Tubal Cain & the Humans who revel in their sin and see themselves as simply being humans. Their sin has almost reached an animal like state. They rape they pillage, they have no regard for human life or for creation. Their animal like state is graphically portrayed in the scene where they slaughter an animal and feast on it like a pack of rabid heyenas.
Naameh and her family who know that there is evil out there, but don’t seem themselves as a part of it. Naameh and her family believe that love is the bottom line, and that everybody has the capability to be good. This is the prevailing belief in our culture. Sadly though “love” is not the full orbed biblical sense of love, its more like feelings of benevolence. Naameh loves her children, but even then, her love for them is more about her than about what is best for her kids. In this worldview, the moral thing to do is the thing that is most kind (aka “loving”).
Noah who sees how low human beings can go when they pursue sin and when they forget their creator. As I argued for above, Noah has a biblical understanding of sin.
So what is the missional impact of this film? It vividly portrays human sinfulness. In a culture that has forgotten what sin is or has chosen to believe that sin is merely some outdated religious concept we need more art (film, books, stories, songs) that reminds us that sin is real and that the capability for doing terrible things lies dormant within all of us.
What Noah does, is that it opens up a conversation about sin with non-Christians. Non-Christians will be forced to ask themselves – why does Noah believe that even the kids are sinful? Is he some religious fanatic? Or are there reasons why he holds on to this strange belief? Are we capable of being like Tubal-Cain and the humans?
When they see the movie, Non-Christians might not understand why Noah takes such an extreme view regarding sin. Yet Non-Christians will certainly be moved by the scene where Noah enters the human camp. That scene is graphically brutal – it portrays how hideous human immorality (sin) really is.
All that to say, I think that the major value in this film lies in the conversation it creates about human sinfulness. This film is also capable of helping non-Christians believe in a concept of sin.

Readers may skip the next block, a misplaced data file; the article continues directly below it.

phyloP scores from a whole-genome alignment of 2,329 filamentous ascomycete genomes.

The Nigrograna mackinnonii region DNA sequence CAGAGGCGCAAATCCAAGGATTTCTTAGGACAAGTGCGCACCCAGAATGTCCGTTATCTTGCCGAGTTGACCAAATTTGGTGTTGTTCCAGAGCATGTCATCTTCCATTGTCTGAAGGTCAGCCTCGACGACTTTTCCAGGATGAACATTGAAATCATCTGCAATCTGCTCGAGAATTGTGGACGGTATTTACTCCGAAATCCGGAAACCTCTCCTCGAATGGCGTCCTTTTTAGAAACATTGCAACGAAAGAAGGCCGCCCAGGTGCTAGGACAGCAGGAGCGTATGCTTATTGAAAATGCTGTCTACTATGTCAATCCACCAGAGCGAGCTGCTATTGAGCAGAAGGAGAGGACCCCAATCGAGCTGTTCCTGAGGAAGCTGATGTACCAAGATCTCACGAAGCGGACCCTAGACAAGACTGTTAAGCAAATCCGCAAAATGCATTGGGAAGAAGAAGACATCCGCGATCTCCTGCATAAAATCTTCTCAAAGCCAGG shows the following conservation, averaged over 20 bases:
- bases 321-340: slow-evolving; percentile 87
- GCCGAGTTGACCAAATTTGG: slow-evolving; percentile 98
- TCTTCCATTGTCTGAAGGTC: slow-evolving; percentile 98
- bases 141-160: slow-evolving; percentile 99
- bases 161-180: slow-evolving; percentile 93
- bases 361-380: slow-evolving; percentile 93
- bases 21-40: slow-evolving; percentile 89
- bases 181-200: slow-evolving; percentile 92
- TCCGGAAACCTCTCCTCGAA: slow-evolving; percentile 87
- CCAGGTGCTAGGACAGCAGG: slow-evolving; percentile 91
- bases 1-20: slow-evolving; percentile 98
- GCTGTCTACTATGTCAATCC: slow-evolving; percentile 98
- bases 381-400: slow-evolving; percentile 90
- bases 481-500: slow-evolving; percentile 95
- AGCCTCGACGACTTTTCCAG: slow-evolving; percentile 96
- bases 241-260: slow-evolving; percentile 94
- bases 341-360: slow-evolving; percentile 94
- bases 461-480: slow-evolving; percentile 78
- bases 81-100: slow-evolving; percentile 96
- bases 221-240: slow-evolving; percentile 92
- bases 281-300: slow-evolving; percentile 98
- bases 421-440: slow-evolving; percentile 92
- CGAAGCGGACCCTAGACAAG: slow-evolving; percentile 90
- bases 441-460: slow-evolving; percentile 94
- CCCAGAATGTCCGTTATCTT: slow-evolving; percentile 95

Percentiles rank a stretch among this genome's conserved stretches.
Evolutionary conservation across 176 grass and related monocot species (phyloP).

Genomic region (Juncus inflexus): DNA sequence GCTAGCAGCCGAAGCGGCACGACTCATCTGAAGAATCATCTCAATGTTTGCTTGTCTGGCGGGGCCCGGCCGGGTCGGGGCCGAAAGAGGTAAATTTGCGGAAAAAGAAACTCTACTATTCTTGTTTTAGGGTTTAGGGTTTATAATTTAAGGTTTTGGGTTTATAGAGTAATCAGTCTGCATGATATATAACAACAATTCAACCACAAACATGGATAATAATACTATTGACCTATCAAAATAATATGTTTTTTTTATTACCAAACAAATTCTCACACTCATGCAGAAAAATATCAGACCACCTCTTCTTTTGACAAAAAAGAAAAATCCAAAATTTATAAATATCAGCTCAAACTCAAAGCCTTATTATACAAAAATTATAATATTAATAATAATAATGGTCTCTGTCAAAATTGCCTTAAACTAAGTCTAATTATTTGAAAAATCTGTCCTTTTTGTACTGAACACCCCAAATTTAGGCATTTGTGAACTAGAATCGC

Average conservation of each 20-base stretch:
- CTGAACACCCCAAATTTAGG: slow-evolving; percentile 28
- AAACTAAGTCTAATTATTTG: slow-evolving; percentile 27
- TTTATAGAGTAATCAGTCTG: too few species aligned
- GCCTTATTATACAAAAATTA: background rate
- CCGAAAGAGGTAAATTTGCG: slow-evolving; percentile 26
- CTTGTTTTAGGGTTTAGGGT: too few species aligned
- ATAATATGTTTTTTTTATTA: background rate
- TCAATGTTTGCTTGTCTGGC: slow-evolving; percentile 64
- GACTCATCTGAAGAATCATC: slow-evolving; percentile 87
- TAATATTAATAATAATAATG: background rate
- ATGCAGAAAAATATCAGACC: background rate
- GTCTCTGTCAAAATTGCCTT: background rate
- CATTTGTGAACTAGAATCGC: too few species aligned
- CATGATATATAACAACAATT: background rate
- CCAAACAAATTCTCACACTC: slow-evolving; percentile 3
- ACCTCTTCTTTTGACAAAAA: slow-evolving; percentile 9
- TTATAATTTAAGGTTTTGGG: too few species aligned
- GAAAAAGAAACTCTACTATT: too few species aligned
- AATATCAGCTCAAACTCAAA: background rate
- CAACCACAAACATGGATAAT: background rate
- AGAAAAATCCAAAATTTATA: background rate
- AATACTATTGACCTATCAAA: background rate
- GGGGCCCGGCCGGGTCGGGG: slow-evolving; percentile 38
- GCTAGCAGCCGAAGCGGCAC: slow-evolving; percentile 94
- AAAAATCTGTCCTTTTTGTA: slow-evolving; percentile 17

Finally, this film also has apologetic value. It shows that care for creation has a biblical basis. It shows that the destruction of creation is a distortion of biblical truth.
I know that this review was sinfully long, but I think we Christians need to do more than asses a movie based upon whether or not it is “biblically accurate.” When evangelicals think about the Bible they often stay very surface level (I immediately think of Wayne Grudem’s systematic theology), this means that they ignore deeper philosophical and worldview issues. We tend to do the same thing when thinking about cultural artifacts (movies, books, music, etc.) We need to do some deeper thinking – we can’t simply judge a film on whether it followed the biblical passage – we must ask ourselves “does this film portray something true about our Christian worldview?” If so then we must be open to admit that that film has some sort of value.
Over the last few days (with a few interruptions in between) we have been comparing Jonathan Edwards with Benjamin Franklin. So far we have seen how different they were in their religious upbringings, their attitude towards tradition, and their views on virtue. Today we wrap up this series by comparing their views on science and the universe.
Benjamin the Scientist
As a kid you grow up learning that Ben Franklin was a scientist…. you probably learned that he conducted experiments with lighting. But Ben’s fascination with science isn’t reduced to the tales we learn as a children, Ben was an actual scientist. Check out what the Franklin Institute has to say about his fascination with weather patterns:
In 1743, Ben observed that northeast storms begin in the southwest. He thought it was odd that storms travel in an opposite direction to their winds. He predicted that a storm’s course could be plotted. Ben rode a horse through a storm and chased a whirlwind three-quarters of a mile in order to learn more about storms.
He was much like modern day storm chasers. But he also dabbled in a bit of oceanography.